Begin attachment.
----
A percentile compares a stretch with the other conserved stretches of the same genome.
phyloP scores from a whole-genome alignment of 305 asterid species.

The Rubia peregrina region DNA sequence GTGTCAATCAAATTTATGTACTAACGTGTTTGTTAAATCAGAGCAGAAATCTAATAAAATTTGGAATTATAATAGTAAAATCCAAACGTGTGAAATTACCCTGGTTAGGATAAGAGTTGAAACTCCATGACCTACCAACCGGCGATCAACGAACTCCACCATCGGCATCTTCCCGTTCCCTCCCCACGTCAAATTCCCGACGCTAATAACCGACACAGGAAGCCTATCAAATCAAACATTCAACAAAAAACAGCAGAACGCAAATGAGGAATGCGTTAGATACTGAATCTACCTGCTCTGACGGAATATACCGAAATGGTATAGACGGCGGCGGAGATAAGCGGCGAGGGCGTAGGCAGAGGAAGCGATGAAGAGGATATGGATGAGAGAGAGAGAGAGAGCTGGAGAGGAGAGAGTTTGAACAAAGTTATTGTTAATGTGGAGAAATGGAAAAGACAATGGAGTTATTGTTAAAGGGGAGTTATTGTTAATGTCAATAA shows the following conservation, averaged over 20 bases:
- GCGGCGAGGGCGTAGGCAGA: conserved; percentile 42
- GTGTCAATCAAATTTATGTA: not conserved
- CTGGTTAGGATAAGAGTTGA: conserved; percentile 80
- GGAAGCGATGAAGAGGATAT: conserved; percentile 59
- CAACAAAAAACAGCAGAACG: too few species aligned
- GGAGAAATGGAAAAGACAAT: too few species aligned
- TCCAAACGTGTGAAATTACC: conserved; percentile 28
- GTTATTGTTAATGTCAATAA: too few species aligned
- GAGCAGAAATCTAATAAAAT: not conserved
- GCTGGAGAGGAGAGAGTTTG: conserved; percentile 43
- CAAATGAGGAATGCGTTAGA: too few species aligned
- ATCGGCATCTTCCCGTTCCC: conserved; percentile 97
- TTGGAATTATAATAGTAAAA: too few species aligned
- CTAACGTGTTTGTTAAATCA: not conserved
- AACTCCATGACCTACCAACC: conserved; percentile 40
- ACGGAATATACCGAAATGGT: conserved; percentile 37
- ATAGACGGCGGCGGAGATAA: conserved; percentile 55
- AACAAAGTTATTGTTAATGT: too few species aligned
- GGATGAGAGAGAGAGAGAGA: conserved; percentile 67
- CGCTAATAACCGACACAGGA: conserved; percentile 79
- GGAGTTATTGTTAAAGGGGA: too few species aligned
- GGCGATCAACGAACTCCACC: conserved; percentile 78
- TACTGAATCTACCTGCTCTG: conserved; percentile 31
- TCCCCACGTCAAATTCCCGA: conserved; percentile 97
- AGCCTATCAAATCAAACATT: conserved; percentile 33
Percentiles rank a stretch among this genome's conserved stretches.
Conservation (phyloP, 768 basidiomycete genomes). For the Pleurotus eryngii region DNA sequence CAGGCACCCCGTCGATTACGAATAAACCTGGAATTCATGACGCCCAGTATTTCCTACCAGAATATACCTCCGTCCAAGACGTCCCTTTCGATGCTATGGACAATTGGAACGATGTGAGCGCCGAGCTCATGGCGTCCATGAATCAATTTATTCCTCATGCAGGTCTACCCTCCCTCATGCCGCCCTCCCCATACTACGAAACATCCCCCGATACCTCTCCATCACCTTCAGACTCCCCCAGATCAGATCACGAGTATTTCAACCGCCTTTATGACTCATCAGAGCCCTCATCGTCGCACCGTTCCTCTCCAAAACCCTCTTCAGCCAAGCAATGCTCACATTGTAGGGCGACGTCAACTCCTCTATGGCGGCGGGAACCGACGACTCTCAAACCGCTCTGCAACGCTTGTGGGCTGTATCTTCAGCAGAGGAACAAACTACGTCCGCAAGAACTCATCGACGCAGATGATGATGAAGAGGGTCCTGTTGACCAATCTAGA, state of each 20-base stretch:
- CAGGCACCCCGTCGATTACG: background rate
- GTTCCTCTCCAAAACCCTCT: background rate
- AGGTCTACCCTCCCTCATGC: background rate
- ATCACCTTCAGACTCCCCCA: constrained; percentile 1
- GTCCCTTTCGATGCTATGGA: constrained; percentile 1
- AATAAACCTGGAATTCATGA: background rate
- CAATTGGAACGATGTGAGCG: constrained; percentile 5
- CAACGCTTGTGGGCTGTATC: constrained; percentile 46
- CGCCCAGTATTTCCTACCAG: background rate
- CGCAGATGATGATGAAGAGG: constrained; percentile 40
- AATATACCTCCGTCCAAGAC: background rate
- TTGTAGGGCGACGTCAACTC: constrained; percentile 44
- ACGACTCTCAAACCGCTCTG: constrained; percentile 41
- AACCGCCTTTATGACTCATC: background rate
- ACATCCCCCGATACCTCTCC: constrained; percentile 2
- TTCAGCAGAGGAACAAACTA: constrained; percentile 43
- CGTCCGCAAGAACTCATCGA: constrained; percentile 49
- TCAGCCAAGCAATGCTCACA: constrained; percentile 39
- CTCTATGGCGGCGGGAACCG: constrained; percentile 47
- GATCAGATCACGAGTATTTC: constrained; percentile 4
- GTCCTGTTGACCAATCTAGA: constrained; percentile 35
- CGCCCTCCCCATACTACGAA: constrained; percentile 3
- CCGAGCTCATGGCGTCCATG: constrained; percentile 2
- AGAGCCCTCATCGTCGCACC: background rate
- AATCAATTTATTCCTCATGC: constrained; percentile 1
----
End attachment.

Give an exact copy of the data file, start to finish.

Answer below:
A percentile compares a stretch with the other conserved stretches of the same genome.
phyloP scores from a whole-genome alignment of 305 asterid species.

The Rubia peregrina region DNA sequence GTGTCAATCAAATTTATGTACTAACGTGTTTGTTAAATCAGAGCAGAAATCTAATAAAATTTGGAATTATAATAGTAAAATCCAAACGTGTGAAATTACCCTGGTTAGGATAAGAGTTGAAACTCCATGACCTACCAACCGGCGATCAACGAACTCCACCATCGGCATCTTCCCGTTCCCTCCCCACGTCAAATTCCCGACGCTAATAACCGACACAGGAAGCCTATCAAATCAAACATTCAACAAAAAACAGCAGAACGCAAATGAGGAATGCGTTAGATACTGAATCTACCTGCTCTGACGGAATATACCGAAATGGTATAGACGGCGGCGGAGATAAGCGGCGAGGGCGTAGGCAGAGGAAGCGATGAAGAGGATATGGATGAGAGAGAGAGAGAGAGCTGGAGAGGAGAGAGTTTGAACAAAGTTATTGTTAATGTGGAGAAATGGAAAAGACAATGGAGTTATTGTTAAAGGGGAGTTATTGTTAATGTCAATAA shows the following conservation, averaged over 20 bases:
- GCGGCGAGGGCGTAGGCAGA: conserved; percentile 42
- GTGTCAATCAAATTTATGTA: not conserved
- CTGGTTAGGATAAGAGTTGA: conserved; percentile 80
- GGAAGCGATGAAGAGGATAT: conserved; percentile 59
- CAACAAAAAACAGCAGAACG: too few species aligned
- GGAGAAATGGAAAAGACAAT: too few species aligned
- TCCAAACGTGTGAAATTACC: conserved; percentile 28
- GTTATTGTTAATGTCAATAA: too few species aligned
- GAGCAGAAATCTAATAAAAT: not conserved
- GCTGGAGAGGAGAGAGTTTG: conserved; percentile 43
- CAAATGAGGAATGCGTTAGA: too few species aligned
- ATCGGCATCTTCCCGTTCCC: conserved; percentile 97
- TTGGAATTATAATAGTAAAA: too few species aligned
- CTAACGTGTTTGTTAAATCA: not conserved
- AACTCCATGACCTACCAACC: conserved; percentile 40
- ACGGAATATACCGAAATGGT: conserved; percentile 37
- ATAGACGGCGGCGGAGATAA: conserved; percentile 55
- AACAAAGTTATTGTTAATGT: too few species aligned
- GGATGAGAGAGAGAGAGAGA: conserved; percentile 67
- CGCTAATAACCGACACAGGA: conserved; percentile 79
- GGAGTTATTGTTAAAGGGGA: too few species aligned
- GGCGATCAACGAACTCCACC: conserved; percentile 78
- TACTGAATCTACCTGCTCTG: conserved; percentile 31
- TCCCCACGTCAAATTCCCGA: conserved; percentile 97
- AGCCTATCAAATCAAACATT: conserved; percentile 33
Percentiles rank a stretch among this genome's conserved stretches.
Conservation (phyloP, 768 basidiomycete genomes). For the Pleurotus eryngii region DNA sequence CAGGCACCCCGTCGATTACGAATAAACCTGGAATTCATGACGCCCAGTATTTCCTACCAGAATATACCTCCGTCCAAGACGTCCCTTTCGATGCTATGGACAATTGGAACGATGTGAGCGCCGAGCTCATGGCGTCCATGAATCAATTTATTCCTCATGCAGGTCTACCCTCCCTCATGCCGCCCTCCCCATACTACGAAACATCCCCCGATACCTCTCCATCACCTTCAGACTCCCCCAGATCAGATCACGAGTATTTCAACCGCCTTTATGACTCATCAGAGCCCTCATCGTCGCACCGTTCCTCTCCAAAACCCTCTTCAGCCAAGCAATGCTCACATTGTAGGGCGACGTCAACTCCTCTATGGCGGCGGGAACCGACGACTCTCAAACCGCTCTGCAACGCTTGTGGGCTGTATCTTCAGCAGAGGAACAAACTACGTCCGCAAGAACTCATCGACGCAGATGATGATGAAGAGGGTCCTGTTGACCAATCTAGA, state of each 20-base stretch:
- CAGGCACCCCGTCGATTACG: background rate
- GTTCCTCTCCAAAACCCTCT: background rate
- AGGTCTACCCTCCCTCATGC: background rate
- ATCACCTTCAGACTCCCCCA: constrained; percentile 1
- GTCCCTTTCGATGCTATGGA: constrained; percentile 1
- AATAAACCTGGAATTCATGA: background rate
- CAATTGGAACGATGTGAGCG: constrained; percentile 5
- CAACGCTTGTGGGCTGTATC: constrained; percentile 46
- CGCCCAGTATTTCCTACCAG: background rate
- CGCAGATGATGATGAAGAGG: constrained; percentile 40
- AATATACCTCCGTCCAAGAC: background rate
- TTGTAGGGCGACGTCAACTC: constrained; percentile 44
- ACGACTCTCAAACCGCTCTG: constrained; percentile 41
- AACCGCCTTTATGACTCATC: background rate
- ACATCCCCCGATACCTCTCC: constrained; percentile 2
- TTCAGCAGAGGAACAAACTA: constrained; percentile 43
- CGTCCGCAAGAACTCATCGA: constrained; percentile 49
- TCAGCCAAGCAATGCTCACA: constrained; percentile 39
- CTCTATGGCGGCGGGAACCG: constrained; percentile 47
- GATCAGATCACGAGTATTTC: constrained; percentile 4
- GTCCTGTTGACCAATCTAGA: constrained; percentile 35
- CGCCCTCCCCATACTACGAA: constrained; percentile 3
- CCGAGCTCATGGCGTCCATG: constrained; percentile 2
- AGAGCCCTCATCGTCGCACC: background rate
- AATCAATTTATTCCTCATGC: constrained; percentile 1